EPA Enforcement Roundup: Week of 12/8
Below are examples of recent EPA enforcement actions that provide insight into how and why EPA issues civil penalties to facilities for environmental noncompliance. Names of companies and individuals cited by EPA are withheld to protect their privacy.
WHO: A discount retail store chain
A discount retail chain has been cited by Alameda County District Attorney, along with 38 other California District Attorneys and two City Attorneys, for allegedly sending hazardous wastes to local landfills that were not permitted to receive those wastes. The alleged violations occurred on several occasions from 2014 to 2017 at 441 store locations throughout the Golden State.
WHERE: Alameda, San Joaquin, and Monterey Counties, CA
WHAT: RCRA violations
HOW MUCH: $3,335,000
Once notified of the violations, the company immediately took steps to achieve compliance. Hazardous waste generated by the stores is now properly documented and collected by state-registered transporters and brought to authorized disposal facilities. Stores are now required to retain their hazardous waste in segregated, labeled containers and to ensure that incompatible wastes do not combine to cause adverse chemical reactions.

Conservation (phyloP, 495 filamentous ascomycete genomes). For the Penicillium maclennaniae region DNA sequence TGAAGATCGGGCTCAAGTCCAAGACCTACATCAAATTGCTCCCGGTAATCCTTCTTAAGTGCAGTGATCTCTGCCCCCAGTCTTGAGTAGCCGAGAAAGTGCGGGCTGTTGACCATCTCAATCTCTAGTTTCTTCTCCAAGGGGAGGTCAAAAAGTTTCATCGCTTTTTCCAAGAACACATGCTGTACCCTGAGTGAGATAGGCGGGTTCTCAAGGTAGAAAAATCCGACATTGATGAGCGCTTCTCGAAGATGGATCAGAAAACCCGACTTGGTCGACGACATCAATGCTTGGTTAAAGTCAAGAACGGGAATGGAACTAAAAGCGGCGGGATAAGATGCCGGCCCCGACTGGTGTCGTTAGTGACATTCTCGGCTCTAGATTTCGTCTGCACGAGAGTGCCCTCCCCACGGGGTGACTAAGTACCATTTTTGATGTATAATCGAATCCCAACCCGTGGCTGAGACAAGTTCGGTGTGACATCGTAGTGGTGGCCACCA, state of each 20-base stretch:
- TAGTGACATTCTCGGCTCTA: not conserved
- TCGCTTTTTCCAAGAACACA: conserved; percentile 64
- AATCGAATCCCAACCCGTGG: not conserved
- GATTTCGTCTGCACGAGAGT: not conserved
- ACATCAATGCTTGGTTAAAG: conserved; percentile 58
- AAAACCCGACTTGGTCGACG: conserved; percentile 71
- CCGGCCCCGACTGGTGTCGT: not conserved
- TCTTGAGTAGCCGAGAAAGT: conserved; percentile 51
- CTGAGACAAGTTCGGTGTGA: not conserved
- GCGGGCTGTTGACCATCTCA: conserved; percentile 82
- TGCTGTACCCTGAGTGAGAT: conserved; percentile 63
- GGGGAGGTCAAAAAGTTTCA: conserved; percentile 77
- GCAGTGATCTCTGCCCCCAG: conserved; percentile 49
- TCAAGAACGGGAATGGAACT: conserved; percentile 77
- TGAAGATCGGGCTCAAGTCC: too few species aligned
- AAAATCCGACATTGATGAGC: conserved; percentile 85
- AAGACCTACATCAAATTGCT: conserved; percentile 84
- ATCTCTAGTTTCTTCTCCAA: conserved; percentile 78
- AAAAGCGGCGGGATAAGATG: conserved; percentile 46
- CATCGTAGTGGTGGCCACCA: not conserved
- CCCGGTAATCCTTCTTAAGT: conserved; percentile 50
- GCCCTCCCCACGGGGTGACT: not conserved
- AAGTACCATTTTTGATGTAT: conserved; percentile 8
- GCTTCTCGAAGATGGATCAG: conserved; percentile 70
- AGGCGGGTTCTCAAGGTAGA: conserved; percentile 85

WHO: A coal mining company
A Federal court is reviewing a settlement between a West Virginia coal company and environmental groups after the company was found liable for alleged selenium pollution discharged into waters near McDowell County. Pending court approval, the agreement requires the company to pay a $30,000 civil penalty plus $270,000 to a State conservation trust fund to help build a new trail and preserve water quality in the Tug River watershed.
WHERE: McDowell County, WV
WHAT: Clean Water Act violations
HOW MUCH: $300,000
The proposed agreement stems from a lawsuit filed by environmental groups in August 2019 under the citizen suit provisions of the Clean Water Act and Surface Mining Control and Reclamation Act.
WHO: A military and parachute hardware fabricator
A Connecticut metal refinery that specializes in military and parachute hardware agreed to a five-figure settlement to resolve alleged EPCRA violations. According to EPA, the facility allegedly failed to file Toxic Release Inventory (TRI) reports in 2019 for its processing of chromium, copper, and nickel in 2018.
WHERE: Middletown, CT
WHAT: EPCRA violations
HOW MUCH: $54,705
After it was alerted to the alleged violations, the company filed its missing TRI reports in May 2020.
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Tags: Clean Water Act, enforcement, EPA, EPCRA, fines, penalties, RCRA, roundup, TRI
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